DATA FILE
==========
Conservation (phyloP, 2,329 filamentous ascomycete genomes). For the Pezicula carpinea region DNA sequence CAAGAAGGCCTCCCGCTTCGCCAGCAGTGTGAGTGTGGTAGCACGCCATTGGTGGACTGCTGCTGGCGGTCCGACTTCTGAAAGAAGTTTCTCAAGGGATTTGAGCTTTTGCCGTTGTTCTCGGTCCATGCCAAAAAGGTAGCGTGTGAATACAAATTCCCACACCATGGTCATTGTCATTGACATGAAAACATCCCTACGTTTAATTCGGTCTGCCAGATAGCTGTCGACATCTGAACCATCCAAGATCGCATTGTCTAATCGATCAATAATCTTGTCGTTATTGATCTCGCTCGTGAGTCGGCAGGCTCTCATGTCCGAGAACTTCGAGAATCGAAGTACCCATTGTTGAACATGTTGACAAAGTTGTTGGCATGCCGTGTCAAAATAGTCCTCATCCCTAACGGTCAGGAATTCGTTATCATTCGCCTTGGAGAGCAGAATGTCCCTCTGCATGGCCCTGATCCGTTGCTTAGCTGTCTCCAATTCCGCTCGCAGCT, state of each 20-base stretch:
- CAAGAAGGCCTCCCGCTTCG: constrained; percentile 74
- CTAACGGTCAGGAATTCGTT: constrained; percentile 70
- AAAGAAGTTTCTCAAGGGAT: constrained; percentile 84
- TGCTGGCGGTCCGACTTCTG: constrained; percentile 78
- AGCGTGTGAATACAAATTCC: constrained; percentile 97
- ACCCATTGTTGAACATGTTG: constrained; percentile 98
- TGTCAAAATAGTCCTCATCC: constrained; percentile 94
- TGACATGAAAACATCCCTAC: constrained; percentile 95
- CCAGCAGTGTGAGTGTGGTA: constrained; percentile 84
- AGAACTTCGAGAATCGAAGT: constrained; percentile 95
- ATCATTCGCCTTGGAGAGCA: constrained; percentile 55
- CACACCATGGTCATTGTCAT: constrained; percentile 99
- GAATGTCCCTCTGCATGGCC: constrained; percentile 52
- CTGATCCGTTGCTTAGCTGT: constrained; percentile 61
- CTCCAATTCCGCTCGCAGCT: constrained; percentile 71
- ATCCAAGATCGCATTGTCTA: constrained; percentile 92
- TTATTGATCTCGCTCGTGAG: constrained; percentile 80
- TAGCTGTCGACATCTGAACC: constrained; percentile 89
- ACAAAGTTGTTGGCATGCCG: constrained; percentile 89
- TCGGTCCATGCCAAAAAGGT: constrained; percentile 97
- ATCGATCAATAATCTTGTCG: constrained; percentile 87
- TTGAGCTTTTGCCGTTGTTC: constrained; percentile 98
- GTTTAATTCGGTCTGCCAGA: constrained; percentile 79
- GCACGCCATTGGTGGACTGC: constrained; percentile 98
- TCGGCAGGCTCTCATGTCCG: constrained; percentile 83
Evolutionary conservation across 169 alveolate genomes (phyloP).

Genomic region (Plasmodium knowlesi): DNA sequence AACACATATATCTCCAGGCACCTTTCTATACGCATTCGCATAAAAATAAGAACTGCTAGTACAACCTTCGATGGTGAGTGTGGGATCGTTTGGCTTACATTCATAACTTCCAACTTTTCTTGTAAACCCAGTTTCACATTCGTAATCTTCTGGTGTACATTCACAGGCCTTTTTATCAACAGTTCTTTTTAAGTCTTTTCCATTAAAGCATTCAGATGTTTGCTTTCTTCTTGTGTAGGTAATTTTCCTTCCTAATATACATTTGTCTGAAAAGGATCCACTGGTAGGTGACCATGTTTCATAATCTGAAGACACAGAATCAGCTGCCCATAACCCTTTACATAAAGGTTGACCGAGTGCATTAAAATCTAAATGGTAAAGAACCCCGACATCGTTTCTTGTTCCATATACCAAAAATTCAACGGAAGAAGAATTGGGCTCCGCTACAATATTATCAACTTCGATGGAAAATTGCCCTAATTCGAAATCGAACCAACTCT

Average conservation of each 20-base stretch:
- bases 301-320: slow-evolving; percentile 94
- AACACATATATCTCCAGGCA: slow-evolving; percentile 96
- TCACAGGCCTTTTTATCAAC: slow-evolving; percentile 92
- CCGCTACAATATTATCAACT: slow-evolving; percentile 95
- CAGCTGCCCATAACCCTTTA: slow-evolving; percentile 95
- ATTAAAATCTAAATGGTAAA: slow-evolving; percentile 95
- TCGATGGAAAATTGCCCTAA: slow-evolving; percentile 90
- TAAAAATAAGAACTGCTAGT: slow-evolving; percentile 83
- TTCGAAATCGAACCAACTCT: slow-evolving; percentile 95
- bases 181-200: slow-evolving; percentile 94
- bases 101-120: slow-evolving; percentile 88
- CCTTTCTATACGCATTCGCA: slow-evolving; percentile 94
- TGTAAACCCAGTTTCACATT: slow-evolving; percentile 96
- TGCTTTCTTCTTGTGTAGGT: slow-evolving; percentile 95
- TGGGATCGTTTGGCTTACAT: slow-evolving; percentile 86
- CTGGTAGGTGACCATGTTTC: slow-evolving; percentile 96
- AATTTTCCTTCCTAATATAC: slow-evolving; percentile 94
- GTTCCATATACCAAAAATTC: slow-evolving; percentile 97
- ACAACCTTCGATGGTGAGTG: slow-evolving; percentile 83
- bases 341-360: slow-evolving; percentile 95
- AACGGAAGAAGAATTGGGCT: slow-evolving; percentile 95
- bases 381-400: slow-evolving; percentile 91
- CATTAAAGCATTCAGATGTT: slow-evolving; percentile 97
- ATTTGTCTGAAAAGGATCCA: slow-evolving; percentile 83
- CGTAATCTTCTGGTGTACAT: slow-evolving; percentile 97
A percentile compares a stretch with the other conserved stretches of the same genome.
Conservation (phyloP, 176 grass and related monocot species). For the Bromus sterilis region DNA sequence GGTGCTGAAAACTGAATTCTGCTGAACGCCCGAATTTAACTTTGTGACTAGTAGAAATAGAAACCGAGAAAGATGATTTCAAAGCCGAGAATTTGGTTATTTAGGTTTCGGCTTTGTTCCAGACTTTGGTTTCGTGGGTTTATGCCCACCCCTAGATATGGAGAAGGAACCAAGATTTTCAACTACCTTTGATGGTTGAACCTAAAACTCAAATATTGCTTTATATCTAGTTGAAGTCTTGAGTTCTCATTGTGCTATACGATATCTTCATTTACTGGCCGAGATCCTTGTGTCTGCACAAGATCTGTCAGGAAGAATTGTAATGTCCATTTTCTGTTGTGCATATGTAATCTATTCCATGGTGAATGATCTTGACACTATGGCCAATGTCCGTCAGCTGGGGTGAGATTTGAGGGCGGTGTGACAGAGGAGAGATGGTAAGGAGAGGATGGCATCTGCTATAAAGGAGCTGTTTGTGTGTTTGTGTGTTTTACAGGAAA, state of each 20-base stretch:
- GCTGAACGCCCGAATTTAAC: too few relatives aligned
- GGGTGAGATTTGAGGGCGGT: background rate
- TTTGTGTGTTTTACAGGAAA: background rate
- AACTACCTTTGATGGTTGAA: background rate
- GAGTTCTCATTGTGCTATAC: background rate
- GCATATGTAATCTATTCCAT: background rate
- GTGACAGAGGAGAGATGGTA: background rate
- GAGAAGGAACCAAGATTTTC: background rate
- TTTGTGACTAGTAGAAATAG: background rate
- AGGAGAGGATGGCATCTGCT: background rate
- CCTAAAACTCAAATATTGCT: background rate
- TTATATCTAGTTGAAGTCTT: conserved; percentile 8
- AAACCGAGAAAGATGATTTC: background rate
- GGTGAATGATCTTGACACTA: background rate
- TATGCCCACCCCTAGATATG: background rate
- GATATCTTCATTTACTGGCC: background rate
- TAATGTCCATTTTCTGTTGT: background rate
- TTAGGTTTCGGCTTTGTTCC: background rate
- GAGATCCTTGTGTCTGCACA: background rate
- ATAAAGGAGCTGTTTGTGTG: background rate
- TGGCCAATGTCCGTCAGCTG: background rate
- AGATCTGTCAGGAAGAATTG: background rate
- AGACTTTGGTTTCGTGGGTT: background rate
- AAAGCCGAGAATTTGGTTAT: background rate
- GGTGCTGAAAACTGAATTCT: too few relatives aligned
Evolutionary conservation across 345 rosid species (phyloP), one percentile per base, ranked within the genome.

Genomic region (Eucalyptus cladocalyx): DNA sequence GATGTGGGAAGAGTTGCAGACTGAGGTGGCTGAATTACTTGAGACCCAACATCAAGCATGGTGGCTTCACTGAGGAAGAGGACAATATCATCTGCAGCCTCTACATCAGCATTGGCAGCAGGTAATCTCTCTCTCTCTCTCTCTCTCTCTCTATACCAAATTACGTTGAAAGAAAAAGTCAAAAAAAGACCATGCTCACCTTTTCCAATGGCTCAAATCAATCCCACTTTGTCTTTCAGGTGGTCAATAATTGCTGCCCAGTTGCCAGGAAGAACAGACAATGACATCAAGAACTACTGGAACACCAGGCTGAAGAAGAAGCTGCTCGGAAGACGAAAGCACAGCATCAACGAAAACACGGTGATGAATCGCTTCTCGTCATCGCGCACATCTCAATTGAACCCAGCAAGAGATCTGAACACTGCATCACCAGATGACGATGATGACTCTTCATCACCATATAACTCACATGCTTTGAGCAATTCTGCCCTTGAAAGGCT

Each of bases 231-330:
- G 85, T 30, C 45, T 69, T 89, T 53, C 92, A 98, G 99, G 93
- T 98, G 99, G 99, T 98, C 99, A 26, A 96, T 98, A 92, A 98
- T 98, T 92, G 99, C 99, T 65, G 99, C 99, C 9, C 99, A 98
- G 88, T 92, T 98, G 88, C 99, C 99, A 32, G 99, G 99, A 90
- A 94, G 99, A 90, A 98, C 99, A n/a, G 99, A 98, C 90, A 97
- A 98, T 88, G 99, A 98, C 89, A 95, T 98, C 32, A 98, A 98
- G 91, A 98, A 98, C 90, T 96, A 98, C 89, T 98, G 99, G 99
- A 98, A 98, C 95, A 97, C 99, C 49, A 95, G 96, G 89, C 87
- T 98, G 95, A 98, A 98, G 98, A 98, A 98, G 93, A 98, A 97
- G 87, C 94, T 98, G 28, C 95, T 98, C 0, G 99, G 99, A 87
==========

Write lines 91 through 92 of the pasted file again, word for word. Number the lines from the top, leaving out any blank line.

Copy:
- G 91, A 98, A 98, C 90, T 96, A 98, C 89, T 98, G 99, G 99
- A 98, A 98, C 95, A 97, C 99, C 49, A 95, G 96, G 89, C 87